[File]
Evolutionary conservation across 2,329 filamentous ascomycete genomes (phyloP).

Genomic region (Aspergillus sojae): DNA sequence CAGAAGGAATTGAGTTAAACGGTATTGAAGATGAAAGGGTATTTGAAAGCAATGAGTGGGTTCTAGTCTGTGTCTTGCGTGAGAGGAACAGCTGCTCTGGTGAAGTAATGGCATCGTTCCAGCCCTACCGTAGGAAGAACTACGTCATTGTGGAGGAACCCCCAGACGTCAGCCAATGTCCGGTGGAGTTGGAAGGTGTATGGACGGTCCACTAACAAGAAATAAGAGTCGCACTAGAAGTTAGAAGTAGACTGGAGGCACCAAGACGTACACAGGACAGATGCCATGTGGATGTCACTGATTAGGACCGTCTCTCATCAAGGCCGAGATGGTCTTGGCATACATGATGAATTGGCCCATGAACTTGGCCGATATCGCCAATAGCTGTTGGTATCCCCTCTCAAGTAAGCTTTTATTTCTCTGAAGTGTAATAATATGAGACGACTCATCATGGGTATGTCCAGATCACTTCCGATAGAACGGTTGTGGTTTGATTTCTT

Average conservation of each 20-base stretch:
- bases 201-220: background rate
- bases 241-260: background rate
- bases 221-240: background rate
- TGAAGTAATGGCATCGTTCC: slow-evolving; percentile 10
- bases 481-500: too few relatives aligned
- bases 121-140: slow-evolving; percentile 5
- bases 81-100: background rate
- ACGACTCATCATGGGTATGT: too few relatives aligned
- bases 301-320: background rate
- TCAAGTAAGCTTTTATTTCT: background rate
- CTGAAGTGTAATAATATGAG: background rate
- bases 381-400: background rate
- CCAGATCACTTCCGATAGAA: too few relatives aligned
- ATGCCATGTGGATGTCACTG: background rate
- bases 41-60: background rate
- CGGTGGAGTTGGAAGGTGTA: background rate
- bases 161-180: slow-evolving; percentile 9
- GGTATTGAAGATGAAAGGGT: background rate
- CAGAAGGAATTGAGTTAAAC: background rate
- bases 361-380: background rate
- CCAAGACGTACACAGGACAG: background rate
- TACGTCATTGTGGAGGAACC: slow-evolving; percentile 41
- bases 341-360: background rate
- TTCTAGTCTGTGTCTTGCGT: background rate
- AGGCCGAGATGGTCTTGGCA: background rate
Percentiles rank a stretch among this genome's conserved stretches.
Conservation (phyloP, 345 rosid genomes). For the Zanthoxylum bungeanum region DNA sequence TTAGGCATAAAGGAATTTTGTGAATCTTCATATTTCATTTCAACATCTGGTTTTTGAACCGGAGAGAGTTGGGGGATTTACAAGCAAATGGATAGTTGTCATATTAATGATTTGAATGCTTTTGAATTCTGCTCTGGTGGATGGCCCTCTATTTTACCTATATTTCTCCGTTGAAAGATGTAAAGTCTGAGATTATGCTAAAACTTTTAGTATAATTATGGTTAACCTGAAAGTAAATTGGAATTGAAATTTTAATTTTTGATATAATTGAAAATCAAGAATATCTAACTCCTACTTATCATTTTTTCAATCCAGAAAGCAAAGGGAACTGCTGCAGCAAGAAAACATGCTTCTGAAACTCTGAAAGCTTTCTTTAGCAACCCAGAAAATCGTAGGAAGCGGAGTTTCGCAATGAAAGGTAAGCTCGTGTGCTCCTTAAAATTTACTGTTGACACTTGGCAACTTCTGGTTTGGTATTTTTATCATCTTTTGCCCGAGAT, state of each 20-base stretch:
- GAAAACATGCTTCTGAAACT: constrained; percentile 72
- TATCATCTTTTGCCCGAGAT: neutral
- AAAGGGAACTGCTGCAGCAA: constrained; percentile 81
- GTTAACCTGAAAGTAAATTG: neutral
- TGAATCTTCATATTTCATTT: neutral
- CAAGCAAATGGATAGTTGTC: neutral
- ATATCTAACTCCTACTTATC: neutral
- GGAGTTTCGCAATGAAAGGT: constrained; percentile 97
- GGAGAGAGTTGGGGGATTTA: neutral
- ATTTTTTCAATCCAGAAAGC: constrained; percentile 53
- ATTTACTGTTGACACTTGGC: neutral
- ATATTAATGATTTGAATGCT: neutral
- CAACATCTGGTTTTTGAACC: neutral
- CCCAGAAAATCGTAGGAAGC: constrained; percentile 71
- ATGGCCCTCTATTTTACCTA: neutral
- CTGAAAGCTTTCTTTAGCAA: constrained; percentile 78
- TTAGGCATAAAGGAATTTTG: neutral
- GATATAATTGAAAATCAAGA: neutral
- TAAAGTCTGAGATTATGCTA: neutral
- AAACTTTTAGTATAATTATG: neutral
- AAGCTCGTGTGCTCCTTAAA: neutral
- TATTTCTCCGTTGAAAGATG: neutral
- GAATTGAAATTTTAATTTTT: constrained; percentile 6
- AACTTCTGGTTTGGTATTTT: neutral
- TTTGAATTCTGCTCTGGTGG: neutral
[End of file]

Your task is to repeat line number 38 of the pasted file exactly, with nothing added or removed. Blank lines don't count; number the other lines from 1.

- GGAGTTTCGCAATGAAAGGT: constrained; percentile 97